Poetry is not popular. I don’t want it to seem like I’m coming down on poetry. I’m not. I’m not trying to argue over the value of poetry. I’m simply suggesting that poetry is not popular. And who can argue with that?
The average American probably can’t name more than one or two poems. And if they are able to name a few, one will almost certainly be by Robert Frost. Sometimes mistakenly called “The Road Less Traveled”, “The Road Not Taken” is one of the best known poems in the world (which has been compared to being the best salad at a steakhouse).
“The Road Not Taken” has inspired songs, movies, and has surely been quoted in countless inspirational speeches. The final lines go like this:
Two roads diverged in a wood, and I—
I took the one less traveled by,
And that has made all the difference.
It’s a call to do the hard thing, the different thing, the thing no one else has done before. In order to find success you must take the road less traveled by. You must go where others won’t dare.
It’s perhaps unsurprising then, that this poem has become so popular. These three lines perfectly fit the American spirit. It’s what put man on the moon!
It’s also telling because it is a misunderstanding of the poem (not a conclusion I arrived at on my own!). Robert Frost originally wrote the poem to tease an indecisive friend. He wasn’t suggesting that the road less traveled is the better choice. In fact, in the middle of the poem he tells us that the roads were nearly identical—neither one was more or less traveled than the other. Instead, the poem pokes fun at the way we all tend to make ourselves heroes when we tell our stories.
But it is still significant that so many people are able to find the call to the road less traveled when they read this poem. It reveals the deep-seated desire we have to strike out on our own—the adventurous, entrepreneurial spirit that calls us to sail to a new world, to venture into the unknown to strike gold, to break out of traditions as trailblazers.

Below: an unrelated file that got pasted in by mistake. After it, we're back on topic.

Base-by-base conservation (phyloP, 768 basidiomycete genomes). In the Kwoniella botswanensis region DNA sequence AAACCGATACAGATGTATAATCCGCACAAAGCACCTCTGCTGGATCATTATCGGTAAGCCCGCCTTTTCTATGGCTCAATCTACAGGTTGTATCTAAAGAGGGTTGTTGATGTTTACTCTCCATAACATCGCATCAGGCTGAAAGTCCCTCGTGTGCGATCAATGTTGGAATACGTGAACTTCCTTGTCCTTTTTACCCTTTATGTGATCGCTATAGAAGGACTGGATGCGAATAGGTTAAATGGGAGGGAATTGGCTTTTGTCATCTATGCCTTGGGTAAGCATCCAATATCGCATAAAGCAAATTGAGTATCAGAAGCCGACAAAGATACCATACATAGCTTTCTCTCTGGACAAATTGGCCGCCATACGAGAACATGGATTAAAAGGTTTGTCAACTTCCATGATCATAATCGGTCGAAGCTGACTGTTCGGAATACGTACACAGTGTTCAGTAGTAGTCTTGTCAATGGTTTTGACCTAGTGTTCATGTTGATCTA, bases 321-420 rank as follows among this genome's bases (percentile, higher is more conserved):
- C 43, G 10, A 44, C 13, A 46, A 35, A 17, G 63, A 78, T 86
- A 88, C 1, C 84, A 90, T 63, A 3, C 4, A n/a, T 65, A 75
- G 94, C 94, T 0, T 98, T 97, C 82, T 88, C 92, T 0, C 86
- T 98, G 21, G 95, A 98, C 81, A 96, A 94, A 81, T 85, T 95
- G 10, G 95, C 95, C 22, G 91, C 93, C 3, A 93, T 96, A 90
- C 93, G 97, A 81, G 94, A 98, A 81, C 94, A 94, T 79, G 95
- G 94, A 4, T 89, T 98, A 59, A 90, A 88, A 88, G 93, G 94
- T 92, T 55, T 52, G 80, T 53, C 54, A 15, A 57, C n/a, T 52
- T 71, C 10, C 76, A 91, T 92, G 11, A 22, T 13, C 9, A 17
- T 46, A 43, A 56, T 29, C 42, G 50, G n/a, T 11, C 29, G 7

And while this drive can—and surely has—served us well, it is not the only urge we must answer.
Jeremiah 6:16 says,
Thus says the LORD:
“Stand by the roads, and look,
and ask for the ancient paths,
where the good way is; and walk in it,
and find rest for your souls.
In the context of Jeremiah, God’s people have shamelessly wandered into sin. God is calling them to return to the old paths that he has laid for them. The paths are old because they were given generations and generations ago to the Israelites, yes. But also—and most importantly—because they’re rooted in God himself. The ancient way has been carved out by the Ancient of Days.
We are surrounded by a world that values innovation—and for good reason! But new isn’t always better. And old isn’t always worse. Just ask the Israelites.
As society (hopefully) opens back up, there’s no telling if things will ever return to “normal”. We will almost certainly be forced to choose some paths that haven’t been traveled before. But we must not heedlessly rush into the new and unknown anymore than we should mindlessly cling to the old and familiar.
Instead of making decisions based on who has or hasn’t gone before us, we need to ask where the path came from. Has the path before you been laid down by men and women or set in place by the Lord? This is even more important than asking where the path immediately leads. Often times the Lord’s path, the path of peace, is a path through suffering and sorrow, while the alternative is a path through prosperity and success.
We must not do new things simply because they’re new, but neither should we do old things simply because they’re old. We must do what is rooted in God himself; we must do what is ancient. It is only when we look to the Ancient of Days that we will find rest for our souls.